Dear Montecito: Rowan Dowdall

By Stella Haffner   |   April 22, 2021

For the second week in a row, this column is hosting a letter from another talented young musician. Rowan Dowdall is a Connecticut-to-Santa Barbara transplant attending the Visual Arts & Design Academy at Santa Barbara High School. Between teaching himself to play the guitar and taking supplemental classes at City College, Rowan spends his downtime thinking about the social power of visual art. Today, Rowan will be telling us about how his time in quarantine has allowed him to explore new aspects of music production and design as well as start his own clothing brand. 

Dear Montecito,

My name is Rowan Dowdall, but since I’m writing to the Journal to tell you about my work as an artist, I’ll introduce myself with my stage name. I’m Polly, a 16-year-old music producer and founder of the clothing brand Mezzanine Soleil.

Rowan Dowdall has used his downtime during the past year to teach himself music production

Mezzanine Soleil is an idea I’ve had for probably a year or so now. It’s an urban street wear project that I designed to feature my visual art. I despised the clothing industry for a long time. I would go out and purposely buy the most tattered, unappealing clothes. But I started looking at my favorite artists and noticed that they used their clothing as a way to express themselves. That it wasn’t actually just clothing. It was their way of sharing a message. I guess it really meant something to me that you’re not just wearing it to look cool, even if that’s a big part of it. I liked the idea that what you’re wearing also tells a story about what you stand for. Especially when we live in a world with such big social justice issues and theatrical presidential campaigns. It’s hard not to have social messages influencing your art. 

So I’ve been spending a lot of my quarantine time on that. The launch of Mezzanine Soleil is actually going to coincide with the release of my new song “Don’t Go” on the 23rd of this month. It sounds like a lot, but it’s never really felt like work. Both of these projects are just so much a part of my life, music in particular.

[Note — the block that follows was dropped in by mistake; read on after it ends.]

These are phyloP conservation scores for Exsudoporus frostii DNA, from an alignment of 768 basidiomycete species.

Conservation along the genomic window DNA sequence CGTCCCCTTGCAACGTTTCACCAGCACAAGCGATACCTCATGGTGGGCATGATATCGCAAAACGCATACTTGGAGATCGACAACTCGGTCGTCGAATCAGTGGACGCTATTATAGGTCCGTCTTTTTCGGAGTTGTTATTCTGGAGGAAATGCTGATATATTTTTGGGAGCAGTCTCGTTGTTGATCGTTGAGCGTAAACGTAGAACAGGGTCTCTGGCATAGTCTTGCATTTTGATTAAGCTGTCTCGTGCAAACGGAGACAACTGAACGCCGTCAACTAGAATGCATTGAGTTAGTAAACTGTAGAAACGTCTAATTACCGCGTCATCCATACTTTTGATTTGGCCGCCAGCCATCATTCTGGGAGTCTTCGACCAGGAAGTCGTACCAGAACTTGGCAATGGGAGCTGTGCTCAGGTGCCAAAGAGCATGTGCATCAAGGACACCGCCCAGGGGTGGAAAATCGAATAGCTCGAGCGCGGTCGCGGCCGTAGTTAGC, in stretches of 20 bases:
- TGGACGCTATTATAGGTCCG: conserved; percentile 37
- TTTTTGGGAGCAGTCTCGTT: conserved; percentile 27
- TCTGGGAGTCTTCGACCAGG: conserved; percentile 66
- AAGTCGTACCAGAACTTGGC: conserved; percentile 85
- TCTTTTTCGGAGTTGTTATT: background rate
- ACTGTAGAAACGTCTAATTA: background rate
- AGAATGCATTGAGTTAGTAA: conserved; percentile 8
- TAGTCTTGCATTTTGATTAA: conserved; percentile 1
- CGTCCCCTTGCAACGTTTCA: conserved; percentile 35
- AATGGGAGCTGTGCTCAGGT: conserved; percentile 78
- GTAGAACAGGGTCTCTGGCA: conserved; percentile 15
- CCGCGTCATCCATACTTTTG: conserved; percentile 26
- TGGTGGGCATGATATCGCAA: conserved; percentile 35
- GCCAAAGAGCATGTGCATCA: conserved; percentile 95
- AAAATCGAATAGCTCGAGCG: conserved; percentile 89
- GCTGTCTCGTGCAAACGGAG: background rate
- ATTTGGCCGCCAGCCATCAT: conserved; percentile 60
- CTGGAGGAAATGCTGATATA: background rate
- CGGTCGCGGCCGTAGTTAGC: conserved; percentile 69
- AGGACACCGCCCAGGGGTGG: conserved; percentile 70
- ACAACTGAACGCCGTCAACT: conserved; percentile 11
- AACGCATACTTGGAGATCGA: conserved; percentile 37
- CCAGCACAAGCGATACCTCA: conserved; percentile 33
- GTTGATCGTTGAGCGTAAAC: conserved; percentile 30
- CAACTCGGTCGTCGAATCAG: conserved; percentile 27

I grew up in a very musical family. Between my mother who is very musical, my uncle who produces music, and my grandpa who was in a band, I grew up surrounded by this art form. My mom actually got me guitar lessons when I was really young, but I was kicked out for not being focused enough. It was just a year ago that I picked up the guitar again, kinda by chance, and started noodling around. I got into it, really into it, and started teaching myself what I could with the help of YouTube. From there, I picked up a little piano and a little bass. As my confidence grew, I even went back to my trusty friend YouTube and spent the start of quarantine teaching myself how to produce music. However many months later, I have just finished my first record.

It wasn’t all smooth sailing. I think I sat down for just a week and a half straight making some of the worst sounding things I’ve heard in my life. But I got a bit better, a bit better. I have a much better grip on what music production is now, but I still have a lot to learn. 

It’s been cool having all this extra time in quarantine. The circumstances of course are terrible. But if it weren’t for all this time, I might not have been able to learn these new skills. Actually, it’s really opened my eyes up to the fact that I can do this thing, all by myself. I just have to set my mind to it. But as I said, it’s been easier than it might’ve been because I don’t think of the music or Mezzanine Soleil as work so much as fun. And I’m looking forward to the next step.

I’d like to continue developing this clothing brand into something profitable that I can build up, but I also am looking forward to continuing with my music. Soon I’ll be applying to college, so I’ve started looking at Berkeley, Cal Arts, NYU. I’m looking for the next step, to continue what I love but also to find a way to remember the things that have inspired me.

Continuing to grow and learn is obviously a big part of the process, and it’s been important to me to strive for something that is artistically authentic and socially conscious. It was even a big part of the inspiration for my stage name. I chose to call myself Polly in honor of the strength of Polly Klaas, who was only 12 years old when she was abducted and killed. I remember my mom telling me this story when I was younger and thinking how traumatic the experience must’ve been and what incredible strength Polly, and anyone who has been in a similar situation, must’ve had to go through it. That’s the sort of thing I want to remember when I make my art. People’s stories are what keep us authentic and help us strive for better.

All the best,

Polly

 

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